DeChambeau? Until a scandal proves otherwise, The Hulk is taking over golf with a counterintuitive mixture of science, protein shakes, painstaking hard work and just enough nuances, such as a short game and, yes, even a few fairway landings between constant saves from the rough. He vowed last year to change his body and swing — but who knew he’d change the sport? Asked Friday if his ethos was big enough to overcome the Winged Foot carnage, he invoked Tiger Woods, who missed the cut for the eighth time in his last 15 majors in a crash that suggested Augusta 2019 will be his famous final scene. “That’s a question for the gods. That’s a question for God,’’ DeChambeau said. “I mean, Tiger has been able to do something like that many times before, so I think there is something. But human scientific research does not say that there’s anything about that.’’
This is a man who vows to live to 130. Is he human? For his next trick, he’ll try a 48-inch driver. “Keep pushing the boundaries,’’ he said.
In a signature 2020 scene, DeChambeau stopped on his way to the trophy ceremony to speak to his family on a big-screen Zoom call.
“I did it!’’ he said.
“You did it! Love you, buddy!’’ his mother said.
“Thanks for sacrificing everything for me,’’ he said.
“We’re going to open up a bottle of champagne,’’ she said.
Golf never has seen anyone like him.
But then, we’ve never seen any year like 2020.
The NFL can’t afford to lose stars such as Nick Bosa and Saquon Barkley to serious injuries in a limping procession that included Christian McCaffrey and Jimmy Garoppolo. The 49ers’ season might have been sabotaged by evil turf at MetLife Stadium, where coach Kyle Shanahan blamed a new surface that was “sticky’’ — knowing his team returns next weekend to play the Giants. Quarterbacks continue to rule the Monday morning Zoom conversations — water coolers are long gone — with the Tom Brady/Cam Newton comparison game still in flux. Brady played better in a victory while Newton, while continuing to impress, was denied on the game’s final play in Seattle, with the Patriots lining 10 men on the line and alerting the Seahawks to a run. Elsewhere, Patrick Mahomes rallied the Chiefs again after nearly meeting his match in the Chargers’ defense and rookie QB Justin Herbert; Aaron Rodgers avenged turmoil to regain his MVP sheen; and Josh Allen, Jared Goff and Ryan Tannehill hurled touchdown passes galore. We saw Wilson dominate the Patriots after declaring himself the league’s best QB, “without a doubt.’’ Bill Belichick agreed, saying he “doesn’t really see anybody better’’ in a dig at Brady, who isn’t in the conversation and might never be again.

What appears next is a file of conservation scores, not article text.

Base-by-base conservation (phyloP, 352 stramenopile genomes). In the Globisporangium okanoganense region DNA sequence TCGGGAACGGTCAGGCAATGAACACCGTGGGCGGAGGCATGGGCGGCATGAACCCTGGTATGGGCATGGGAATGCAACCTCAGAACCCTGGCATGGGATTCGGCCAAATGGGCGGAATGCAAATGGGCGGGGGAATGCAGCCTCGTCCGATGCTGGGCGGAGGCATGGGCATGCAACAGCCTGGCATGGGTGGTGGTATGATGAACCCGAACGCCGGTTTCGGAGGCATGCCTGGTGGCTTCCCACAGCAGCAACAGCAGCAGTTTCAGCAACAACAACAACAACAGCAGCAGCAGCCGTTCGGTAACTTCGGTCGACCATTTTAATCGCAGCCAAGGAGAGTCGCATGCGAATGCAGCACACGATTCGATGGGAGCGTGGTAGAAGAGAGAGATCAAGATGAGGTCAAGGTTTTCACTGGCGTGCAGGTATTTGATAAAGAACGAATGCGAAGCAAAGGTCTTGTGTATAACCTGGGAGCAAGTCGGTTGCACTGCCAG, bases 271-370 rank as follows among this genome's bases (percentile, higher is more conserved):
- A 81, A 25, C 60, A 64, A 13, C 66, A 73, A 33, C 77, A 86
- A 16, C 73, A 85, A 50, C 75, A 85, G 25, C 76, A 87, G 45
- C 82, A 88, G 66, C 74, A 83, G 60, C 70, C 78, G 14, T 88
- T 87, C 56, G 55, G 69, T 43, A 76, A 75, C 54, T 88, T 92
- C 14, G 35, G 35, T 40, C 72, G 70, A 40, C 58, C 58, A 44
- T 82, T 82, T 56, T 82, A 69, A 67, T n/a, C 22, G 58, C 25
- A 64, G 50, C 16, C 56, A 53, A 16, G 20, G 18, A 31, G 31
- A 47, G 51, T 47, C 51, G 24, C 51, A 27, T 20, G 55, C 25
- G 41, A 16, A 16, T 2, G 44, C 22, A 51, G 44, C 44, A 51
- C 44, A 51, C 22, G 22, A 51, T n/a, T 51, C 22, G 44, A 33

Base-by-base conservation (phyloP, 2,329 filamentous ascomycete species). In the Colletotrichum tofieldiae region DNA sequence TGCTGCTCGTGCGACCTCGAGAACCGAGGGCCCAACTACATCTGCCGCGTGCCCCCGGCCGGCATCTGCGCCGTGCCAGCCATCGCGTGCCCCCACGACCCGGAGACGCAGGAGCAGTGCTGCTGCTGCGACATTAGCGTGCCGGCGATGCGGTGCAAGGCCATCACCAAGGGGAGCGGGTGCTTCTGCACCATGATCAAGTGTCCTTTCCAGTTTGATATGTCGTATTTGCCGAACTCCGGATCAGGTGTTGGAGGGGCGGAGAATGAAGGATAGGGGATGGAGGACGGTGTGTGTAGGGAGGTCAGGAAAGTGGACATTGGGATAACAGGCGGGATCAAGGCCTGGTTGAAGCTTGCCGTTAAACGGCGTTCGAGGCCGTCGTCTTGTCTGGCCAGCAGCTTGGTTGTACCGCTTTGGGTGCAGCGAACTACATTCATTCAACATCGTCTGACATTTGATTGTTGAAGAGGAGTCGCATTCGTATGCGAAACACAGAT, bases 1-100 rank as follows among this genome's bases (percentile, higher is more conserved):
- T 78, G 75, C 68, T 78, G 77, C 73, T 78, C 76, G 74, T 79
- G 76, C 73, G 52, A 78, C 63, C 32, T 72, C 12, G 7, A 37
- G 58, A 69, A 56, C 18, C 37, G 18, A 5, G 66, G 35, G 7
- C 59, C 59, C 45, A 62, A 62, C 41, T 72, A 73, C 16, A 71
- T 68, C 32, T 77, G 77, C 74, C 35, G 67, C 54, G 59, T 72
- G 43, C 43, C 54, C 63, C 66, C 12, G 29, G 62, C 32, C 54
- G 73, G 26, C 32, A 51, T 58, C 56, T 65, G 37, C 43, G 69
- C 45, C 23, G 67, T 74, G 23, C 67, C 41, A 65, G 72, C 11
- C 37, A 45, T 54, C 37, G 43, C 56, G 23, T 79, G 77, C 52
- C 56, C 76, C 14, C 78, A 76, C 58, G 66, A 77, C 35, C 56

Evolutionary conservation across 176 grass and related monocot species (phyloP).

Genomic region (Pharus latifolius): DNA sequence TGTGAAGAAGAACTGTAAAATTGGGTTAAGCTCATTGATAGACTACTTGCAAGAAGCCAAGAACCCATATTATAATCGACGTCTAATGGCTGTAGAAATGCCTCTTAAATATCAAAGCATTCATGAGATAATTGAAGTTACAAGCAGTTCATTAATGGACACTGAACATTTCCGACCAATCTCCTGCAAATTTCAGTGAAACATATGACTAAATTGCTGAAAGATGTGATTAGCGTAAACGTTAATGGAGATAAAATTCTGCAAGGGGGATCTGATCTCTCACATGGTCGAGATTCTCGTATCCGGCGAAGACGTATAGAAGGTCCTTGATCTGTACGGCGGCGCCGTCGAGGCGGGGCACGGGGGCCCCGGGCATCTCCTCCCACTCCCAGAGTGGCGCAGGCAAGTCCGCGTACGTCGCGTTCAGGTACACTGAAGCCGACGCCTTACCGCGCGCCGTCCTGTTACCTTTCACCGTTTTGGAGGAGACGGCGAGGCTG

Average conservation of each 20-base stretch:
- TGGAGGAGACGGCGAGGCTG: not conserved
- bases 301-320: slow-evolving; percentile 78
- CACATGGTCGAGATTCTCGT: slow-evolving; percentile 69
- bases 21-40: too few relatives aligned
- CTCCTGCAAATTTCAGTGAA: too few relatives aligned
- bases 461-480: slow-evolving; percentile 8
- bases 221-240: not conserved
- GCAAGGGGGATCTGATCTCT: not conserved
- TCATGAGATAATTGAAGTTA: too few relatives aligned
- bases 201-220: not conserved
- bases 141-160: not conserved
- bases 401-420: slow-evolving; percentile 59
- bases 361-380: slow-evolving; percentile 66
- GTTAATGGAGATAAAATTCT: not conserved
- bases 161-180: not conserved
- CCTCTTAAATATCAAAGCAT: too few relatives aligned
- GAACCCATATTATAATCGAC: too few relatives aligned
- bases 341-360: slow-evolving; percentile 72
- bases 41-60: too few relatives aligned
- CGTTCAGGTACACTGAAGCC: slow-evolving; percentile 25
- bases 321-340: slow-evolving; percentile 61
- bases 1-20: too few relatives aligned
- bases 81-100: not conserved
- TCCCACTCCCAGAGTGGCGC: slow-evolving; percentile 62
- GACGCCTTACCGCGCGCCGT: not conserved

And the fans? Little by little, they’re starting to return in increments, still not the sensible approach but unstoppable in a sports world that — as I’ve said and written repeatedly — still treats Covid like the common flu. In Dallas, 21,000 humans shrieked in joy — and spread saliva droplets — as the Cowboys staged an improbable comeback victory. (At least Jerry Jones wore a mask as he hugged people in his suite.) In Kansas City, a Chiefs fan tested positive after attending the season opener, forcing everyone who sat near him to quarantine. In Cleveland, only 6,000 fans were allowed, but that didn’t stop several from engaging in fisticuffs in a town that might not know what the coronavirus is. The league is weird enough this year — Green Bay players trying Lambeau Leaps with no fans to catch them, fake boos piped in over speakers in Philadelphia (natch) — to complicate matters with sick patients in hospitals.
At this stage, though, 2020 belongs to James. Which is astonishing, recalling how he looked “washed’’ last season, to use his media-mocking term. When the NBA season was halted March 11 and didn’t resume until July, he could have dismissed the Bubble as an absurd aberration and checked out. Instead, the King reinvented himself as Prince of the Pandemic. If the Lakers go on to play Butler and the Heat — an intriguing matchup of LeBron’s current and former teams … and Pat Riley’s former and current teams — it won’t be easy. Unlike, say, the dissension-torn Clippers, the Heat have created a closer bond inside the Bubble. In taking a 2-1 lead in the Eastern finals, they’ve rattled the Celtics into a screaming, chair-throwing scene in their locker room and returned to win twice from double-digit deficits.
“Man, we got grit,” Bam Adebayo said. “I’m happy to be on this team with these guys because everybody in here has a different story. We all come from nothing, and that’s what’s beautiful about this team, man. You put guys that come from nothing together, and they have a vision.’’